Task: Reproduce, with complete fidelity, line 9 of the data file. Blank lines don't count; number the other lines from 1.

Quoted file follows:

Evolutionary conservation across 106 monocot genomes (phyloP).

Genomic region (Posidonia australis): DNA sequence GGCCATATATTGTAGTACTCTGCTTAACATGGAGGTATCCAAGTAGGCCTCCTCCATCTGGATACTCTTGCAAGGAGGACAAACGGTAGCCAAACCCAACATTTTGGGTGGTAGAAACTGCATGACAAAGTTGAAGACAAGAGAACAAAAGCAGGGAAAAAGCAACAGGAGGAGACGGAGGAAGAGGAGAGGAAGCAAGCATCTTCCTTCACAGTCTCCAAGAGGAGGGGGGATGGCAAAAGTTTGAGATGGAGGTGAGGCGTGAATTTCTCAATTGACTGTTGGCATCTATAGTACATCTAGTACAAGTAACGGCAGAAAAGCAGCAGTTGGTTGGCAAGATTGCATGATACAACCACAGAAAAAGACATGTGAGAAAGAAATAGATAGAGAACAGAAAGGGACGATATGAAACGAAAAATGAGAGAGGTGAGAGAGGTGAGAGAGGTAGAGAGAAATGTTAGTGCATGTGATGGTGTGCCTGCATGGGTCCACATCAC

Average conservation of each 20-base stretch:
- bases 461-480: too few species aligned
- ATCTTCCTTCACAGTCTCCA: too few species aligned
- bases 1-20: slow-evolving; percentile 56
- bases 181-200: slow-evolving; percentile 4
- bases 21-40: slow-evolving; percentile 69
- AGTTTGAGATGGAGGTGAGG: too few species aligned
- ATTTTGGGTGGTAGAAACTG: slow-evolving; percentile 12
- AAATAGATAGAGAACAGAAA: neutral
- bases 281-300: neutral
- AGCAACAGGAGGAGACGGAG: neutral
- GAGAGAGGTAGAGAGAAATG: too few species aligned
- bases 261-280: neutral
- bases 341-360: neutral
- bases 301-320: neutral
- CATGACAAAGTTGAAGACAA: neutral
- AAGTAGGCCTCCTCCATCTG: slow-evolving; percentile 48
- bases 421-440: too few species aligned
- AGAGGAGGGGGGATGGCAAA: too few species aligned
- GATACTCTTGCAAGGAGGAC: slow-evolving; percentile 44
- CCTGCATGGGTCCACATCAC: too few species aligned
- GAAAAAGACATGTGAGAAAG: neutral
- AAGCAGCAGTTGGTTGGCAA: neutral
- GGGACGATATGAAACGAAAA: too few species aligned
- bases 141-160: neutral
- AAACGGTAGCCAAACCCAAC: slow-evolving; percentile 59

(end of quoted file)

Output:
- AGTTTGAGATGGAGGTGAGG: too few species aligned